On September 7, 2017, the HHS Office of Inspector General (OIG) issued an Advisory Opinion to the owner of a retail pharmacy chain (Pharmacy) that would allow Federal health care program beneficiaries to participate in a paid membership program (Program).  The Program would include discounts and rebates on certain prescriptions and, where offered, on selected clinic services.

The Program was being offered previously to customers who satisfied certain eligibility criteria and paid an annual fee to join, but Federal program beneficiaries had not been permitted to enroll. In seeking the Advisory Opinion, the Pharmacy sought to modify the Program to extend it to Federal program beneficiaries as well.

The Program would provide three categories of benefits:

  1. Members would receive coupons providing discounts on Pharmacy retail prices for specific items paid for entirely out-of-pocket by Members, where no insurer would be billed (e.g., discounts on certain drugs, pet prescriptions, nebulizers and supplies, blood glucose testing meters and supplies, and immunizations);
  2. Members could receive a 10 percent discount on any clinic services that the Member pays for entirely out of pocket (including physicals, immunizations, and health screenings and testing, such as lipid panel testing); and
  3. Members could earn a 10 percent credit toward future eligible retail purchases when they purchase certain Pharmacy-branded products and in-store photo finishing (not including credit towards cost-sharing amounts, and products such as prescriptions, immunizations, clinic services, alcohol, tobacco and other excluded products).

In addition, Members would be eligible for guaranteed savings in the form of store credit for the difference between the membership fee and the total savings over the course of a year (if savings are less than the fee). Enrollment would be either online or in person, and the only requirements would be payment of the membership fee, that the Member be over 18 years, and that certain personal demographic information be provided (including name, date of birth, address, phone number).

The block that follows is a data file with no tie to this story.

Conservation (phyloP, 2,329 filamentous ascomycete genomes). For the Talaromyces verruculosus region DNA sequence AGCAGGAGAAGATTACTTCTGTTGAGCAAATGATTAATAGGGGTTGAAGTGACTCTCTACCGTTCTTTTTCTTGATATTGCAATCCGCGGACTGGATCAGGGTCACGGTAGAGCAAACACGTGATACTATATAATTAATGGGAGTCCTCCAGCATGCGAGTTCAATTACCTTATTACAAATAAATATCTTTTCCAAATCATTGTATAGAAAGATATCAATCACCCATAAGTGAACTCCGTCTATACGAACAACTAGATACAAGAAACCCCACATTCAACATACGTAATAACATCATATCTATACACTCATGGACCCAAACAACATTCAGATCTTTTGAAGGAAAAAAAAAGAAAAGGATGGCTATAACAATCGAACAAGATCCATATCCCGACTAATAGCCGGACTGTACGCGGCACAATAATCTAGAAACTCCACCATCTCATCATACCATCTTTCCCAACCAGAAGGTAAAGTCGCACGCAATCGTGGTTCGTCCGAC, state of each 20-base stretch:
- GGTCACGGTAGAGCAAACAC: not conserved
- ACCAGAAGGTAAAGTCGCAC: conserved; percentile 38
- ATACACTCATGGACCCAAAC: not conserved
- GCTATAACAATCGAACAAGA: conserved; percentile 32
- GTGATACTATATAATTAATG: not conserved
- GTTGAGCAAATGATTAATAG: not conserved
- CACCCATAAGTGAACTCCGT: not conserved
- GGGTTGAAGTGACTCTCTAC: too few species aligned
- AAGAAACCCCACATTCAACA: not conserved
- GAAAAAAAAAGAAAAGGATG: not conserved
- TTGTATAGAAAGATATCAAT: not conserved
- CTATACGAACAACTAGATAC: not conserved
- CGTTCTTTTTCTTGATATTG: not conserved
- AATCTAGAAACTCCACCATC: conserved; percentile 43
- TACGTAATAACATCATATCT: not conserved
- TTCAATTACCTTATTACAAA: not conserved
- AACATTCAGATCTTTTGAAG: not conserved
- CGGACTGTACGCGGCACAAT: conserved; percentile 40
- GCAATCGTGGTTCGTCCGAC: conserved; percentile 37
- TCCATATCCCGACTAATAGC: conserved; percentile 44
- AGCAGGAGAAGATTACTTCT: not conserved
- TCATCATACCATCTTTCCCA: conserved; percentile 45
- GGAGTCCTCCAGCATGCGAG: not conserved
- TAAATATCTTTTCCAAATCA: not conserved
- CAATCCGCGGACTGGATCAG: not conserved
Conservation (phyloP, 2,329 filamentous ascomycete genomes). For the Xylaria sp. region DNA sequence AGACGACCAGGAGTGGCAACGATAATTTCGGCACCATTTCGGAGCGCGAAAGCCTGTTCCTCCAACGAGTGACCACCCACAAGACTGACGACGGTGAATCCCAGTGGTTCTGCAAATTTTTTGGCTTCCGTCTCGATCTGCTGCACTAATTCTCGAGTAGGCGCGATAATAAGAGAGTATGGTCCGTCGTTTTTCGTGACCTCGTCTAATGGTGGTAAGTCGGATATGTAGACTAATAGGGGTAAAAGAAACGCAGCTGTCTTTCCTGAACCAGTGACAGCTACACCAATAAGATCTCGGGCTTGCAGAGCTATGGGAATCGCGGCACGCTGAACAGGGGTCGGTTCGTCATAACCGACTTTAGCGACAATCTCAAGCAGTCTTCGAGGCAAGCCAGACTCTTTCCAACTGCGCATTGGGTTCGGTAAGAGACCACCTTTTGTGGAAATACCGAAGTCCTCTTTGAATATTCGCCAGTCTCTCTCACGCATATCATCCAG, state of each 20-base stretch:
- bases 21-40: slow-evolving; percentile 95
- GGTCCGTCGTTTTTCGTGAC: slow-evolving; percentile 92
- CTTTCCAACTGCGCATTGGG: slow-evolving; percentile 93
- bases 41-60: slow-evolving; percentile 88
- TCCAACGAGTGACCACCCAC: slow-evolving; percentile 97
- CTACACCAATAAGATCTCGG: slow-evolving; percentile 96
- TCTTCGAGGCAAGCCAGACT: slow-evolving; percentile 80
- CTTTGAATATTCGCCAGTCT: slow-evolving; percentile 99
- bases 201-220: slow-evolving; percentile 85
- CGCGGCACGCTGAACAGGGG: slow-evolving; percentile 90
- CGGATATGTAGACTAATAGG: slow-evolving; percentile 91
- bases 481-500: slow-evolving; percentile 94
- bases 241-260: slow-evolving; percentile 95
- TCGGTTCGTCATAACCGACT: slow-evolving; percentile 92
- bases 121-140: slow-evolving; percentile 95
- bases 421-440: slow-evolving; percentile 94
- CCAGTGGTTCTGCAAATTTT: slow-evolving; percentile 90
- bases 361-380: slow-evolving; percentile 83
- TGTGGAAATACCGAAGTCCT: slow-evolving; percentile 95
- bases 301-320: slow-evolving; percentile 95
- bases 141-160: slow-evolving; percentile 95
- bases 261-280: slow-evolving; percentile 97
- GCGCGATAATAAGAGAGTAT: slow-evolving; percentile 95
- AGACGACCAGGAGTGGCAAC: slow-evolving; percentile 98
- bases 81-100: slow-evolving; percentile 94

No pharmacy or clinic would bill or submit a claim to any Federal health care program or other insurer for discounted items.  Further, Members would not earn any additional credit, bonus or other reward for filling new or transferred prescriptions at a pharmacy or receiving clinic services.

The OIG concluded that, for purposes of the Beneficiary Inducement CMP, the Program would satisfy the exception to the definition of “remuneration” related to retailer rewards.  Although the OIG pointed out that the Pharmacy did not have a mechanism to prevent Members from claiming reimbursement from their insurance companies for items and services purchased at a discount, it reasoned that the Members were not likely to submit such claims in most circumstances.  However, the OIG noted that if a Member could only earn, redeem, preferentially accumulate, or use credits based on the purchase of federally reimbursable items and services, they would have reached a different conclusion.

The OIG also concluded that the Program would pose a low risk of fraud and abuse under the antikickback statute (AKS).  The OIG reasoned that the Program would simply allow Federal program beneficiaries to access the discounts and rebates, and that:

  • the Program did not specifically steer beneficiaries to pharmacies or clinics to purchase federally reimbursable items or services, particularly since the stores offered a broad range of inventory, including groceries and other items;
  • the Program would not require Members to purchase any health care-related items or services from pharmacies or clinics to receive rewards;
  • there would be no direct incentive to transfer or fill prescriptions at a pharmacy; and
  • the Program was not likely to result in overutilization or otherwise increase costs to Federal health care programs.

As with any Advisory Opinion, the OIG’s opinion was limited only to the Pharmacy and Program that were the subject of the opinion.